Two groups of United Nations (UN) inspectors were formed to contain Hussein. One, UNSCOM (United Nations Special Commission), was led by another Swedish diplomat, Rolf Ekéus. UNSCOM investigated chemical and biological programmes. Blix’s IAEA was responsible for looking into Hussein’s alleged nuclear programme. Both were UN bodies, but there was a difference in philosophy. UNSCOM’s inspectors mainly came from the western nuclear powers, had intelligence connections, and were capable but aggressive. Blix’s IAEA inspectors were more genteel, dominated by staff from smaller states, and relied on persuasion to gain insights from Iraqi nuclear scientists.
“We [the IAEA] tracked the nuclear programme, but rather differently. An Italian oversaw our action team. He met these Iraqis who had taken part in the nuclear programme and set up hearings with them, almost like seminars. They did not feel humiliated and so talked a lot,” says Blix.
In his own memoirs, Ekéus says that his team discovered documents that showed that Hussein had a nuclear programme, which Blix’s IAEA had completely missed.
Ekéus’s people did this by strong-arming their way into a top-secret installation and getting hold of troves of documents that described Hussein’s enrichment efforts. The UNSCOM plane thwarted an Iraqi attempt to block the runway and Hussein’s nuclear programme was exposed to the world. This was a few months after the Gulf War. It was more James Bond than the ‘academic seminar’ style preferred by the IAEA.
The Blix version is that the IAEA, using their ‘softer’ methods, made equally good progress. More importantly, the gung-ho methods of UNSCOM led to a breach between Hussein and inspectors in 1998. UNSCOM and the IAEA (guilty by association) had to leave. In the years that followed, fears around the world that Hussein had reconstituted his WMD programme grew. At the time it was thought Hussein was practising ‘deterrence by doubt’ against his Iranian adversary.
However, one recent paper by researchers at George Mason University – who listened to secret tapes (now stored in US research facilities) that Hussein made of his meetings while in power – claims Hussein never talked about reconstituting WMDs but was obsessed by his personal security and regime survival. Unfortunately, methods of deception he used to stay alive were misread as techniques to shift his hidden WMDs around. He thought the intelligence-connected UNSCOM people were scouting out secrets of his hideaways that could then be used to assassinate him.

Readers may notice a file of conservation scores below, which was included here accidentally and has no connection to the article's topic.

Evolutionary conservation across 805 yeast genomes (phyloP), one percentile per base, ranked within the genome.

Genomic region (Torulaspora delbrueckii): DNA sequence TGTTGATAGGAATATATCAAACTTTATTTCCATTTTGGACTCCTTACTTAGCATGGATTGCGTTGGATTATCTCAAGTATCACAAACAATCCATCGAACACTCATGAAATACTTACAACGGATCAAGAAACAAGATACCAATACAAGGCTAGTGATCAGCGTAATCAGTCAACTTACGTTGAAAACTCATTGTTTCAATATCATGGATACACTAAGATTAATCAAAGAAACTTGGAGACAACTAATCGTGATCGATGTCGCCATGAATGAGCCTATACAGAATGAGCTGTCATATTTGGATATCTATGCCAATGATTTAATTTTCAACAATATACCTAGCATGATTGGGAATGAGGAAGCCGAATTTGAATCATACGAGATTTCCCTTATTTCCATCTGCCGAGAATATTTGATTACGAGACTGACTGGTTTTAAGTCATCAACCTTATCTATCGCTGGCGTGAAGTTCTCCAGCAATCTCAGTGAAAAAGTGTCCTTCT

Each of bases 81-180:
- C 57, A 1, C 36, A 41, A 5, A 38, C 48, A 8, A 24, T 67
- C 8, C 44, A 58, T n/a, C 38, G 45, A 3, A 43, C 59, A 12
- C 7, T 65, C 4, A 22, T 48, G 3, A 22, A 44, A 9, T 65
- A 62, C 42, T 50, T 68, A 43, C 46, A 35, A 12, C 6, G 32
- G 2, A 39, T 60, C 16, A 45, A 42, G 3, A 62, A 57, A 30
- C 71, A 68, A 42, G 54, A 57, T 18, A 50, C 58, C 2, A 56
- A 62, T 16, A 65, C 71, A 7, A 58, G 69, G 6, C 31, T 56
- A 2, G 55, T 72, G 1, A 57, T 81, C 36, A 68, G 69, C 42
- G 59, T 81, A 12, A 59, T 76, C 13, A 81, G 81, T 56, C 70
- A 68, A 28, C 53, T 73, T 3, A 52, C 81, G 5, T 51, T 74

The modern history of Iraq is littered with coups, with and without Western help. In fact, in the middle of the inspection period (1996), a militant opposition group consisting of rebel officers, the INA, plotted a coup with CIA support, but was found out. Thirty Iraqi army officers were executed. Political scientist Gregory Koblentz writes in the Journal of Strategic Studies: “Analysts and policy makers fell victim to mirror imaging because they tended to focus on what was most important to us – the hunt for WMD – and less on what would be most important for a paranoid dictatorship to protect. The idea that Iraq’s relations with UNSCOM were mediated by regime security concerns was bouncing around in the intelligence community in the 1990s, but regime security was seen as a supplement not as an alternative explanation for Iraqi behaviour.”
Blix bristles at the memory of UNSCOM’s intelligence connections, which proved so fatal to Hussein’s faith in the organisation. Blix’s IAEA had no such intelligence links and was seen as less of a threat.